Hey, this is me. Not the typical kind of awkward teen with glasses on her face. Just me.
Am I getting this all wrong? I hope not. This is my first time writing and it appears I'm already going about it all wrong. Let me start again.
Hey, this is me. Frances Harrold. I am twenty years old, a college student and a part-time worker for an art lover. We work at her apartment. She works, painting out of date stuff while I prepare dinner and clean the house. Last week, while cleaning her house, I found a large book sitting among all her unfinished paintings. It was the first time I had ever seen that book so I brought it to her attention.
No, wait I didn't. I was going to, I mean, right until I forgot and hid it in my bag. She won't notice, I'm sure. Now, I am going to do as Nicki says and write about me in her large notebook. This book.
Now that's me!
Am I supposed to start with dear? I asked Nicki at school today and she smiled and said, in her words, "I don't usually write it. The diary is for me of course but sometimes it's not so dear to me." I don't know what I should write. A dear diary or just plain diary?
That shouldn't bother me much, I think.
My mother called again. She sounded upset but she was talking so much so I pretended not to know that she was breaking. Was that being selfish? I don't know that. But even if she had been awfully quiet, I still would not have asked her how she was. I know she had been hoping I'd ask her how she has been coping since dad died. I won't ask her. She will just lie and say she was hurting. She's hurting but not for his death. She did not love him.
She gave birth to me in a room below a room where her husband was having drinks with his friends. She said she heard their discussions as her stomach cramped in the upper room but he had not heard the moans escaping her lips.
I asked her why she had not screamed. Had she been trying to prove a point? She said, "I don't know why I did not scream but I had not been trying to prove a point!"
I don't ask her a lot of things now. I don't even take her calls. I'm surprised she called me after almost a year. I'm always surprised.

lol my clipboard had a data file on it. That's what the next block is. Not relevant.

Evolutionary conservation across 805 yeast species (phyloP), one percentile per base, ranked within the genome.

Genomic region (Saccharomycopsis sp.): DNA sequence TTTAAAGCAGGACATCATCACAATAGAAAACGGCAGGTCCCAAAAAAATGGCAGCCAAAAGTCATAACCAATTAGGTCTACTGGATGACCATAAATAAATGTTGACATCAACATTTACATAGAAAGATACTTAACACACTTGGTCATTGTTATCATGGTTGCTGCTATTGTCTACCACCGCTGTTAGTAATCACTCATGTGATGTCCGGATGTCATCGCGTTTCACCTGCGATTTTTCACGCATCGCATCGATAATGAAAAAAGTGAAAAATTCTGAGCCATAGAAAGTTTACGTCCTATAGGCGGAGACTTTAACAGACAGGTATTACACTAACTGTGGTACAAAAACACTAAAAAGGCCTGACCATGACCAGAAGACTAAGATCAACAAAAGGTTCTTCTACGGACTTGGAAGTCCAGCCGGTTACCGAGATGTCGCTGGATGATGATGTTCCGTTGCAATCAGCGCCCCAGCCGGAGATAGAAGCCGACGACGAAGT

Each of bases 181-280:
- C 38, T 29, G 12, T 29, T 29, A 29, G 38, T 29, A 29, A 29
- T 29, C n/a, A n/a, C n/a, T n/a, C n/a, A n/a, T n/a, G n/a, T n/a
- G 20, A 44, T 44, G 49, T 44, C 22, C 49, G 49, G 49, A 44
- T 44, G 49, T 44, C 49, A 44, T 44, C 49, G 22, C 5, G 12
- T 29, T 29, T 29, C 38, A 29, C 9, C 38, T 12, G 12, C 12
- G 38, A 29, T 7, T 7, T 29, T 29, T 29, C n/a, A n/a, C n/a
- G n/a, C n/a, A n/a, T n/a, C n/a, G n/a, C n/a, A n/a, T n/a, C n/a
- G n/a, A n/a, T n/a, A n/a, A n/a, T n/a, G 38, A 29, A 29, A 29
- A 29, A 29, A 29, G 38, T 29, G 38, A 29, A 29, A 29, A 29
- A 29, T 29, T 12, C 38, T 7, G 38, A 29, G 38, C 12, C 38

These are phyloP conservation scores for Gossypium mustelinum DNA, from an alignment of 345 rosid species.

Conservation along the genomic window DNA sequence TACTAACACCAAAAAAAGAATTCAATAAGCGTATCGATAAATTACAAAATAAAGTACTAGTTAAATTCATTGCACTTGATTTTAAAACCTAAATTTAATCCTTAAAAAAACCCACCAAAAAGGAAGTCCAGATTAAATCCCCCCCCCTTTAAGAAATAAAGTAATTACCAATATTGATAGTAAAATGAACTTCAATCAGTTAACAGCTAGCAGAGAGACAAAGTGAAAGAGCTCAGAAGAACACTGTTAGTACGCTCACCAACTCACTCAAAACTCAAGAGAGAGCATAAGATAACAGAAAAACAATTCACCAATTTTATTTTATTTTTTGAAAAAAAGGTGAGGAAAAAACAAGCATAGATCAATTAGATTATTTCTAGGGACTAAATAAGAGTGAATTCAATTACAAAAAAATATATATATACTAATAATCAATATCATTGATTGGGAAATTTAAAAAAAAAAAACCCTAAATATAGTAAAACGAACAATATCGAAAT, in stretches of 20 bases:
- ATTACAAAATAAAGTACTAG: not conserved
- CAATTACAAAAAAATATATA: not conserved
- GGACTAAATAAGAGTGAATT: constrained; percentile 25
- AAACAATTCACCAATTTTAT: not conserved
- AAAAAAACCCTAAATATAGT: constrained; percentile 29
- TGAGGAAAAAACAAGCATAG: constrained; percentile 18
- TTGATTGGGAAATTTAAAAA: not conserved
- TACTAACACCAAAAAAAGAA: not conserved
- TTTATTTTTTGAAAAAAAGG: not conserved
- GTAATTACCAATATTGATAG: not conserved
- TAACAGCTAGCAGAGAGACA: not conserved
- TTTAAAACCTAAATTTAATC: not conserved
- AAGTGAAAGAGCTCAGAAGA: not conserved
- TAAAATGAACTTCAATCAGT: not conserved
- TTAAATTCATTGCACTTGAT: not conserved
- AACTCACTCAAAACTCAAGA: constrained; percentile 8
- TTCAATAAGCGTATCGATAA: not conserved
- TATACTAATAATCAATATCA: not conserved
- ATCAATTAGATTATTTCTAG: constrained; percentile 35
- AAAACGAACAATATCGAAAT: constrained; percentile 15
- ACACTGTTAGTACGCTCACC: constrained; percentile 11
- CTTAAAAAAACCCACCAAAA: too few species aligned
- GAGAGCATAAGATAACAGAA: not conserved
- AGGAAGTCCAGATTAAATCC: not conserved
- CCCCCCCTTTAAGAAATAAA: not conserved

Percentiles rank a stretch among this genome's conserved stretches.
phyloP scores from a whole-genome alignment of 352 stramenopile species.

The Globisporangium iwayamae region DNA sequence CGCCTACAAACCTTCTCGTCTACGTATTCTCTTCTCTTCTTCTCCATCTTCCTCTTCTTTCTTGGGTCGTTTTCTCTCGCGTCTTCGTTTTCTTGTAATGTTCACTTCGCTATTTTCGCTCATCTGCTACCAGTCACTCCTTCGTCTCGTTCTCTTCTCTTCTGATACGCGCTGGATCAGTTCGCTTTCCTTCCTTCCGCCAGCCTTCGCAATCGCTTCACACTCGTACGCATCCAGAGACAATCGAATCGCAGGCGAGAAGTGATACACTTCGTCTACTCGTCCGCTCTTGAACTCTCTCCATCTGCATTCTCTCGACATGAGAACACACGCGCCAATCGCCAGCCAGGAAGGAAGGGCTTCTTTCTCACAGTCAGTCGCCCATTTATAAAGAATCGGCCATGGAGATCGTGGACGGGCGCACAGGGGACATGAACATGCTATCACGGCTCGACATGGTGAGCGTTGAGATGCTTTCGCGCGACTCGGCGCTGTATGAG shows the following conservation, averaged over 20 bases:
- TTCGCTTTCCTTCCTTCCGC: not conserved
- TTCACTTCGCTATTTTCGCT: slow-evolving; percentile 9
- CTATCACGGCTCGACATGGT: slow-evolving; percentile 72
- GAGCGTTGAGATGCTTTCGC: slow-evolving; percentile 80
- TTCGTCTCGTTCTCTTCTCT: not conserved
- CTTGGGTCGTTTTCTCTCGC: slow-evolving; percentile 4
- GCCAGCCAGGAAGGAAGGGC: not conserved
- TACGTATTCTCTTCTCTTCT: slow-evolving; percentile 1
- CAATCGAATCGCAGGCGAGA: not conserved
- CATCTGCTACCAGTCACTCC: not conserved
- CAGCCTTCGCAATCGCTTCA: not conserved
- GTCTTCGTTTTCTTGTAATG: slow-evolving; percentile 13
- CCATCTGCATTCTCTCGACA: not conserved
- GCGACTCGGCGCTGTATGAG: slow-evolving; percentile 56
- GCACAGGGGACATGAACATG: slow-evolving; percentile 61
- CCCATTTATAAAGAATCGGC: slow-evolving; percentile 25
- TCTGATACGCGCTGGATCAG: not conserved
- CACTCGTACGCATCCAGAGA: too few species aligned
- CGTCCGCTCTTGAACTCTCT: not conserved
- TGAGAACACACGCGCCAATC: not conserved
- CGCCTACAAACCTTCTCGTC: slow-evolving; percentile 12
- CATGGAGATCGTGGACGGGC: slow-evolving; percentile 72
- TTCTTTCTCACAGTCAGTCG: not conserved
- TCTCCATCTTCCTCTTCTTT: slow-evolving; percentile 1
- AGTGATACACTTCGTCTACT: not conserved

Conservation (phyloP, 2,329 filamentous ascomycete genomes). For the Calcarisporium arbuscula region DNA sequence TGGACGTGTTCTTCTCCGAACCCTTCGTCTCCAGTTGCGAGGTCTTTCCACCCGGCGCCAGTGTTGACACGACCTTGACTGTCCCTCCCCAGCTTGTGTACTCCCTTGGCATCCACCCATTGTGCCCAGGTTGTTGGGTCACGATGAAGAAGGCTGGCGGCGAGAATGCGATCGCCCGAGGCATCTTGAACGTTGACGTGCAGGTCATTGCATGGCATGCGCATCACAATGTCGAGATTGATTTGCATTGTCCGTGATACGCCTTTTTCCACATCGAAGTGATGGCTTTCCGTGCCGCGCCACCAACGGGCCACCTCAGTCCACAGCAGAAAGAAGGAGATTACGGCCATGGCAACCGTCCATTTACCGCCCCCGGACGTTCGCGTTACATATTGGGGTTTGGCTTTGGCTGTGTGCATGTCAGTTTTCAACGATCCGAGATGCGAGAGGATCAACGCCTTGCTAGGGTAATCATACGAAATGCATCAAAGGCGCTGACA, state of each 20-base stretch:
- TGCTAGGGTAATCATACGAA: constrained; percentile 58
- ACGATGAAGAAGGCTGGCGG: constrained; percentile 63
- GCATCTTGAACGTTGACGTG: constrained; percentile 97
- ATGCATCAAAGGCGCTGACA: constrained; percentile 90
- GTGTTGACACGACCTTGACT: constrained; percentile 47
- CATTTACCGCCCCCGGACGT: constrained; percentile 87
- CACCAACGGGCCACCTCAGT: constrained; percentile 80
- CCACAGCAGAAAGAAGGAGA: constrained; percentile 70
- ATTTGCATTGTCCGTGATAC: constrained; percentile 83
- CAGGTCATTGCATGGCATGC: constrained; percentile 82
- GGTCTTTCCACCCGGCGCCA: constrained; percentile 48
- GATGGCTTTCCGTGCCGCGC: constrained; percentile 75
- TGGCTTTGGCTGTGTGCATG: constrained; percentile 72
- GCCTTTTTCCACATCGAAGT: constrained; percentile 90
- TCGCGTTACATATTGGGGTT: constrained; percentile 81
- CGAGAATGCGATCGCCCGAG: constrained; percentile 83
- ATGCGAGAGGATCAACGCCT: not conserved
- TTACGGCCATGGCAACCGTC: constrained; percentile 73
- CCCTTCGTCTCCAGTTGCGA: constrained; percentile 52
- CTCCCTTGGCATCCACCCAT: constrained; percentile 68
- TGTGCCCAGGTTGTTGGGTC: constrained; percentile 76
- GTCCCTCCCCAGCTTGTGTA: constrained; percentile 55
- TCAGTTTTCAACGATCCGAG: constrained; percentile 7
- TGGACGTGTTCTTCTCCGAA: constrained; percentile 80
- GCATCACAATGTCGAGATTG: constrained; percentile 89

I am tired. Not depressed or sad or anything. Just tired. I am going to try to remember everything that happened today and I am going to tell you about it so that you can understand why I had to start April 11 with the words: I am tired.
My madam finished painting today. She said it had to be her greatest work ever and she said it with so much joy it made me nauseous. So it got me thinking. Have I ever been happy? I was excited, I still am, about writing events in a diary but her happiness today brought a tear to my eyes. I began to think about days and weeks and years where once I had been happy. I had to have been happy right? Really happy.
In June or July of 1998, my father and I traveled to Africa. Mother did not come along because she was busy and I told her I was going to miss her. Well, I had lied. Of course, I was not going to miss her. I was ten. Father and I got to Ghana and we stayed there for a while. We visited a lot of places which I still don't remember - I can't remember a lot of things these days- and we danced and played. I had been happy, not for the plays and giggling and street food, but for the fact that we went alone without mother.
She worked in the library close to my school so, after classes, she insisted I stopped over and read a book. I was supposed to read all of the books she recommended and it sort of bored me. I loved books about magic but she wanted me to read historical classics. I read every book she recommended and I stopped loving her for real.
I can totally agree with her for those years now that I'm all grown up and living far apart from her. But traveling with Father to another country without her is the only time I have been truly happy.